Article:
Fukushima scientists look to placenta-based cells to target radiation sickness

By Dan Stanton

- Last updated on GMT

IAEA experts depart Unit 4 of TEPCO's Fukushima Daiichi Nuclear Power Station on 17 April 2013 as part of a mission to review Japan's plans to decommission the facility - photo Greg Webb / IAEA
IAEA experts depart Unit 4 of TEPCO's Fukushima Daiichi Nuclear Power Station on 17 April 2013 as part of a mission to review Japan's plans to decommission the facility - photo Greg Webb / IAEA

Related tags Bone marrow

Researchers in Fukushima will use Pluristem’s placenta-based PLX-R18 cell therapy to investigate a treatment for Acute Radiation Syndrome (ARS).

In March 2011, an earthquake triggered a tsunami which hit a nuclear power plant in Fukushima, Japan and caused the largest nuclear disaster since Chernobyl in 1986.

The actual numbers which were affected by radiation sickness from the incident are in dispute​ but the decommissioning process for the plant is expected to take another 40 years and could expose more workers to radiation.

Therefore there is a need to develop new drugs capable of treating the effects of ARS - both in Fukushima and worldwide - and this week researchers from the Global Medical Science Center at the Fukushima’s Medical University have signed a Memorandum of Understanding (MOU) with Pluristem therapeutics to develop future therapies.

“Fukushima researchers intend to study our cells for repair of bone marrow function within the context of acute radiation syndrome, and of cancer treatment using high levels of radiation,” ​Karine Kleinhaus, Managing Director at the Israeli biotech told Biopharma-Reporter.com.

“While many models exist for acute radiation syndrome, researchers will be developing models to facilitate studies of bone marrow repair after exposures to high levels of radiation to treat certain cancers."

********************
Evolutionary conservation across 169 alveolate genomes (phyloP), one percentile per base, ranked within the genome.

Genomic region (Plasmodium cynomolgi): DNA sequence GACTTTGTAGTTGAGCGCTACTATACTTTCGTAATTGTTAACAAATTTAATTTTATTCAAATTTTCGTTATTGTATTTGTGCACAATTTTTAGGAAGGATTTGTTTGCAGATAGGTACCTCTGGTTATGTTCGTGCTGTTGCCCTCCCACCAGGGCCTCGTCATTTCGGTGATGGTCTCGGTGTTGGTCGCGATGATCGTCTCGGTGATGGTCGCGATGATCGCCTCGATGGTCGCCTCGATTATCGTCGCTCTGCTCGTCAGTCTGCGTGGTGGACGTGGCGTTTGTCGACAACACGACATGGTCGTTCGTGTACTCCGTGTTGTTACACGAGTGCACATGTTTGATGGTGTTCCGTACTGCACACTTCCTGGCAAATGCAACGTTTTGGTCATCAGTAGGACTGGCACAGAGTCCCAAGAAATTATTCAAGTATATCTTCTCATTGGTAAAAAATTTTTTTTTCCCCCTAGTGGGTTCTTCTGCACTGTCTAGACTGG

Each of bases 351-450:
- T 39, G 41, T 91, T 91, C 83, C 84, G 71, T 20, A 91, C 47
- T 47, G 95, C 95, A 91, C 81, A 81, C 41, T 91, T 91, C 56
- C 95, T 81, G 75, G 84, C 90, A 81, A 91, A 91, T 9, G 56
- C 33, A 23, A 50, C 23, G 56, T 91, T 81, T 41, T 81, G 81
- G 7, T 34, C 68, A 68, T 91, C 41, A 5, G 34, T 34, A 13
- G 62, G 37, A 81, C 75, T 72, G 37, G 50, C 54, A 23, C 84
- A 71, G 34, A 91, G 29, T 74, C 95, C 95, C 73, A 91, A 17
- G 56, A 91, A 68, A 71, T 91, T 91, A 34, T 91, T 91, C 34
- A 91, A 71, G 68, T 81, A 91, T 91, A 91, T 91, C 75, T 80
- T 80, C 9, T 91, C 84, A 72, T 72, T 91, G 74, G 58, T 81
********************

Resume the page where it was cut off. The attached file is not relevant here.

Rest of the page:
Pluristem makes placenta-based cell products which work by secreting therapeutic proteins targeting different indications which stimulate the body to use its own repair systems to treat damaged tissues.

“PLX-R18 cells are designed to repair production of the three blood cell types produced by the bone marrow: red cells, white cells and platelets,”​ Kleinhaus said. “To our knowledge there are no other therapies under development that would treat all three of these lineages.”

The research collaboration is supported by the US National Institutes of Health (NIH), concurrently investigating PLX-R18 in preclinical tests in animal models.

Manufacturing facility

PLX-R18 is Pluristem’s second placental-derived cell therapy product in development, the other being PLX-PAD.

Both are made using the firm’s patented 3D manufacturing process, we were told. “The proprietary 3D cell production technology enables controlled manufacturing of large quantities of clinical-grade cell products; these can be produced much more efficiently than with current 2D methods.”

The firm’s facility is located in Haifa, Israel, which - according to the firm – is currently making cells for comparability studies approved by the FDA and the EU’s EMA for PLX-PAD cell production and is thought to have sufficient capacity for Phase III trials and initial commercialization.

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